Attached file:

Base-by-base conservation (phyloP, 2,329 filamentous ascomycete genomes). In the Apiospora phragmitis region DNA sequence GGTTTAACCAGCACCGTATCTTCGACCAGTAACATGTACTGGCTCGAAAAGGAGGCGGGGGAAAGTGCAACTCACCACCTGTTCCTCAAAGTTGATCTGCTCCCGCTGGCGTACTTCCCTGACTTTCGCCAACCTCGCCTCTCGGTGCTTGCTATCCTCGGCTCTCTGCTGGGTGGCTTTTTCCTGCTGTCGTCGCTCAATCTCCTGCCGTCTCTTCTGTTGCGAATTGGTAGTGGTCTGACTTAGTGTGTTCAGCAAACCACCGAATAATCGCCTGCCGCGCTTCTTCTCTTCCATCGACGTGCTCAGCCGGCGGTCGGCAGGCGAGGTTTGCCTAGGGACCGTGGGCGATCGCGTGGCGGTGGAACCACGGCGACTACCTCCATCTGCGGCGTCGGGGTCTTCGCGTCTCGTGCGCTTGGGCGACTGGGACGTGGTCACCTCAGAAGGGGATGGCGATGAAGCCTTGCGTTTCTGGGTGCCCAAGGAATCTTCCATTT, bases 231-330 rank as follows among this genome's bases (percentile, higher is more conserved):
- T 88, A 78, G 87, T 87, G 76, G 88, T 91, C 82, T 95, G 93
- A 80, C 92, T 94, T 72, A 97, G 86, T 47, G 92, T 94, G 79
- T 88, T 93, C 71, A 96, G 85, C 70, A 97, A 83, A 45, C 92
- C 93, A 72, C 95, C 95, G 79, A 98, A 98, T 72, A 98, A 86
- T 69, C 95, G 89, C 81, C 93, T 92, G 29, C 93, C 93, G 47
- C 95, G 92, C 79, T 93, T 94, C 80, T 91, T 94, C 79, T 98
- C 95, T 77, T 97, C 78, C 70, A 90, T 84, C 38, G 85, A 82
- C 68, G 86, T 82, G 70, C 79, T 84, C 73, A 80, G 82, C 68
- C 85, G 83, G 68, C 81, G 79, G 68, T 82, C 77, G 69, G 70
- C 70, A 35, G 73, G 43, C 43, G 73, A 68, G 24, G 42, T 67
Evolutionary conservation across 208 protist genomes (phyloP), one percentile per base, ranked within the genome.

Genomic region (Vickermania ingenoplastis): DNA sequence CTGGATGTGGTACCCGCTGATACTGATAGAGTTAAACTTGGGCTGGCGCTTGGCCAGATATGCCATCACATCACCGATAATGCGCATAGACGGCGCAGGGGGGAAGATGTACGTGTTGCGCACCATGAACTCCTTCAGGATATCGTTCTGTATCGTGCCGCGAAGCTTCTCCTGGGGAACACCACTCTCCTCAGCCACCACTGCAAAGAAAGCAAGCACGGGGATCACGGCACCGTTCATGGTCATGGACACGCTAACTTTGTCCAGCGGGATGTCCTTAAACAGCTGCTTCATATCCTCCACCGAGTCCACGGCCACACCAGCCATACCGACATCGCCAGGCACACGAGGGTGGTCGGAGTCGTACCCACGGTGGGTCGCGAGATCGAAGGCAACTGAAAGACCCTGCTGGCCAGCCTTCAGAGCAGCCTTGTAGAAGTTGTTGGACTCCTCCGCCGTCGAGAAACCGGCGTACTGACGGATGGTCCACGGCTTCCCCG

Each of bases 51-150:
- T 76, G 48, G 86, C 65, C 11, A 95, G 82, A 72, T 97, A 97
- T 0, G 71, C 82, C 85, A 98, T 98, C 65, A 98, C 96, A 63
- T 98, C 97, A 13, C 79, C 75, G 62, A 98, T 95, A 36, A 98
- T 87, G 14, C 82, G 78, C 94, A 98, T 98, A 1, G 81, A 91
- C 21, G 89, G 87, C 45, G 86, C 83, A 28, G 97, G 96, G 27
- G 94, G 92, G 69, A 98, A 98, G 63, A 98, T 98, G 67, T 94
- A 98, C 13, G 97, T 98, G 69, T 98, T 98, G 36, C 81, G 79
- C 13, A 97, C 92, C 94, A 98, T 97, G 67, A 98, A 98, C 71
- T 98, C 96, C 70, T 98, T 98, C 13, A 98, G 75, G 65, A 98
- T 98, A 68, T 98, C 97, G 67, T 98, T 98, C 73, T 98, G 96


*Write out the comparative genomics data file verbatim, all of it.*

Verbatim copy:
Base-by-base conservation (phyloP, 2,329 filamentous ascomycete genomes). In the Apiospora phragmitis region DNA sequence GGTTTAACCAGCACCGTATCTTCGACCAGTAACATGTACTGGCTCGAAAAGGAGGCGGGGGAAAGTGCAACTCACCACCTGTTCCTCAAAGTTGATCTGCTCCCGCTGGCGTACTTCCCTGACTTTCGCCAACCTCGCCTCTCGGTGCTTGCTATCCTCGGCTCTCTGCTGGGTGGCTTTTTCCTGCTGTCGTCGCTCAATCTCCTGCCGTCTCTTCTGTTGCGAATTGGTAGTGGTCTGACTTAGTGTGTTCAGCAAACCACCGAATAATCGCCTGCCGCGCTTCTTCTCTTCCATCGACGTGCTCAGCCGGCGGTCGGCAGGCGAGGTTTGCCTAGGGACCGTGGGCGATCGCGTGGCGGTGGAACCACGGCGACTACCTCCATCTGCGGCGTCGGGGTCTTCGCGTCTCGTGCGCTTGGGCGACTGGGACGTGGTCACCTCAGAAGGGGATGGCGATGAAGCCTTGCGTTTCTGGGTGCCCAAGGAATCTTCCATTT, bases 231-330 rank as follows among this genome's bases (percentile, higher is more conserved):
- T 88, A 78, G 87, T 87, G 76, G 88, T 91, C 82, T 95, G 93
- A 80, C 92, T 94, T 72, A 97, G 86, T 47, G 92, T 94, G 79
- T 88, T 93, C 71, A 96, G 85, C 70, A 97, A 83, A 45, C 92
- C 93, A 72, C 95, C 95, G 79, A 98, A 98, T 72, A 98, A 86
- T 69, C 95, G 89, C 81, C 93, T 92, G 29, C 93, C 93, G 47
- C 95, G 92, C 79, T 93, T 94, C 80, T 91, T 94, C 79, T 98
- C 95, T 77, T 97, C 78, C 70, A 90, T 84, C 38, G 85, A 82
- C 68, G 86, T 82, G 70, C 79, T 84, C 73, A 80, G 82, C 68
- C 85, G 83, G 68, C 81, G 79, G 68, T 82, C 77, G 69, G 70
- C 70, A 35, G 73, G 43, C 43, G 73, A 68, G 24, G 42, T 67
Evolutionary conservation across 208 protist genomes (phyloP), one percentile per base, ranked within the genome.

Genomic region (Vickermania ingenoplastis): DNA sequence CTGGATGTGGTACCCGCTGATACTGATAGAGTTAAACTTGGGCTGGCGCTTGGCCAGATATGCCATCACATCACCGATAATGCGCATAGACGGCGCAGGGGGGAAGATGTACGTGTTGCGCACCATGAACTCCTTCAGGATATCGTTCTGTATCGTGCCGCGAAGCTTCTCCTGGGGAACACCACTCTCCTCAGCCACCACTGCAAAGAAAGCAAGCACGGGGATCACGGCACCGTTCATGGTCATGGACACGCTAACTTTGTCCAGCGGGATGTCCTTAAACAGCTGCTTCATATCCTCCACCGAGTCCACGGCCACACCAGCCATACCGACATCGCCAGGCACACGAGGGTGGTCGGAGTCGTACCCACGGTGGGTCGCGAGATCGAAGGCAACTGAAAGACCCTGCTGGCCAGCCTTCAGAGCAGCCTTGTAGAAGTTGTTGGACTCCTCCGCCGTCGAGAAACCGGCGTACTGACGGATGGTCCACGGCTTCCCCG

Each of bases 51-150:
- T 76, G 48, G 86, C 65, C 11, A 95, G 82, A 72, T 97, A 97
- T 0, G 71, C 82, C 85, A 98, T 98, C 65, A 98, C 96, A 63
- T 98, C 97, A 13, C 79, C 75, G 62, A 98, T 95, A 36, A 98
- T 87, G 14, C 82, G 78, C 94, A 98, T 98, A 1, G 81, A 91
- C 21, G 89, G 87, C 45, G 86, C 83, A 28, G 97, G 96, G 27
- G 94, G 92, G 69, A 98, A 98, G 63, A 98, T 98, G 67, T 94
- A 98, C 13, G 97, T 98, G 69, T 98, T 98, G 36, C 81, G 79
- C 13, A 97, C 92, C 94, A 98, T 97, G 67, A 98, A 98, C 71
- T 98, C 96, C 70, T 98, T 98, C 13, A 98, G 75, G 65, A 98
- T 98, A 68, T 98, C 97, G 67, T 98, T 98, C 73, T 98, G 96